We laugh, once again, at the paradox of reality.
"Is there someone to help Palestine?,” I asked.
“There is always help, but it is not help because they start from the point that they cannot liberate Palestine, and that they can only give food, medicine, build sports centers or whatever "to make them feel better." This is not helping. We need to be free, independent, and then we can help each other. But this whole situation is like keeping you with water up to your nose”.
"What does Palestine need?,” we asked.
And, smiling, he replied:« Don't give me a fish to eat, teach me how to fish, and then I'll help myself get it. »
We are still there, sitting. The sun was rising more and more but the birds did not stop talking to us. We started talking about cinema, and what had led Rashid to “choose it for the rest of his life”, what was the most powerful thing about being able to make films and documentaries and how he understand it.
“One of the powers as filmmaker, as a Palestinian, is dealing with a world that doesn't really have the information about what's going on, that doesn't know what's behind the next door. [...] Cinema and art are vehicles to convey stories that speak about humans, about life, about what all this is for everyone, including Palestine. In addition, cinema and movies protect memory. We have a really tough fight with the Israelis over the history of the place…”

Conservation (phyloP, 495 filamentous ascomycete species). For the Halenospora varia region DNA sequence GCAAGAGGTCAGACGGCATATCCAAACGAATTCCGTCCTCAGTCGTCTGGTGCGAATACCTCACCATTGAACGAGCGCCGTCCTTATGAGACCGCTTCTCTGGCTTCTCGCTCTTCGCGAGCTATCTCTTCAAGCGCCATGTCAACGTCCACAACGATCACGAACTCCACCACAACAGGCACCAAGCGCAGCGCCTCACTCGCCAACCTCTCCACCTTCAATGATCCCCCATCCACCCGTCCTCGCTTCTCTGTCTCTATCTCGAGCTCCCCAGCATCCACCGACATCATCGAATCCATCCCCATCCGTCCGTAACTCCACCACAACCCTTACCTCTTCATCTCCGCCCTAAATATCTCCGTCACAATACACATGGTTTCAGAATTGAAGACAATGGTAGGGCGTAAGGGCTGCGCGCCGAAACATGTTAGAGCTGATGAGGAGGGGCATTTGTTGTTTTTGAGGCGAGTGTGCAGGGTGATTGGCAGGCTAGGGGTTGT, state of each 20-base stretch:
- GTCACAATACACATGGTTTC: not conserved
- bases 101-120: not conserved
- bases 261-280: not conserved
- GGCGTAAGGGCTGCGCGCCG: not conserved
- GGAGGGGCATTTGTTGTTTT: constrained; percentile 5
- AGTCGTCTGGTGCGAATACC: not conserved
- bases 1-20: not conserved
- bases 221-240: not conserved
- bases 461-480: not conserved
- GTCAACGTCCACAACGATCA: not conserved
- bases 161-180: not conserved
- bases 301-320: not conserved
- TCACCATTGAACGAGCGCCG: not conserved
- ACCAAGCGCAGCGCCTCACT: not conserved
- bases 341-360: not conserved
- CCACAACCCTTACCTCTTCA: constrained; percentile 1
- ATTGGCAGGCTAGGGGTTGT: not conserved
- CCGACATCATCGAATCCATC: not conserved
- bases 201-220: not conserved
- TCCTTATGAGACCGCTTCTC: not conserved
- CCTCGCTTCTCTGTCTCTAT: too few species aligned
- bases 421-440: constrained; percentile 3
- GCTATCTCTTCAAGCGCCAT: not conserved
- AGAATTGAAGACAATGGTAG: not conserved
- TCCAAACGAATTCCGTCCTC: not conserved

Cinema is to talk about Palestine, to tell the world that they are a nation, a society, that they have their own culture, history, art, music, language, colors, gastronomy ... And, of course, all these things fit together in a film, in a documentary. And Rashid came to make it possible.
“The cinema happens when you tell a story about a father and his daughter in a refugee camp in Palestine, and every man in the world will also see his daughter in that girl. This is cinema for me. Seeing myself, as another human being… This means a lot…,” he explained while holding the cup of coffee and the cigar with the same hand.
Lunchtime was approaching and the conversation was ending, evidencing something that resounded as loudly at that moment as it continues to resonate now.
“Now we realize, more than ever, that we live in society and that we need each other. That we are all one body. And if this body becomes ill, we need to treat it as a whole, each of the humans that make it up. Even those who are sitting there in Gaza now, ” he pointed out between irony.« We have suddenly become the same! »
"Suddenly, all human beings have become the same. What is this for the Palestinians? And the same goes for Yemen, Iraq, Syria… “
We all nodded, laughing at the funny way he told it, but feeling deep frustration at such plausible satire.
"I have known what has happened in Palestine since I was born ... I only wish that, after the Corona, we are truly equal human beings, and that we continue to be the same without a virus involved. And, also, hopefully we can catch all the viruses that exist since we were born and we have not seen because they hadn’t bitten yet. We didn’t realize them until a huge virus arrived, shook the world and said:
Perhaps it has been too long since viruses have been biting, that they are sinking their fangs into the deepest part of the lives of so many souls ... And it is too long now to keep thinking that something "could change" to start making that change true.
Thank you, Rashid.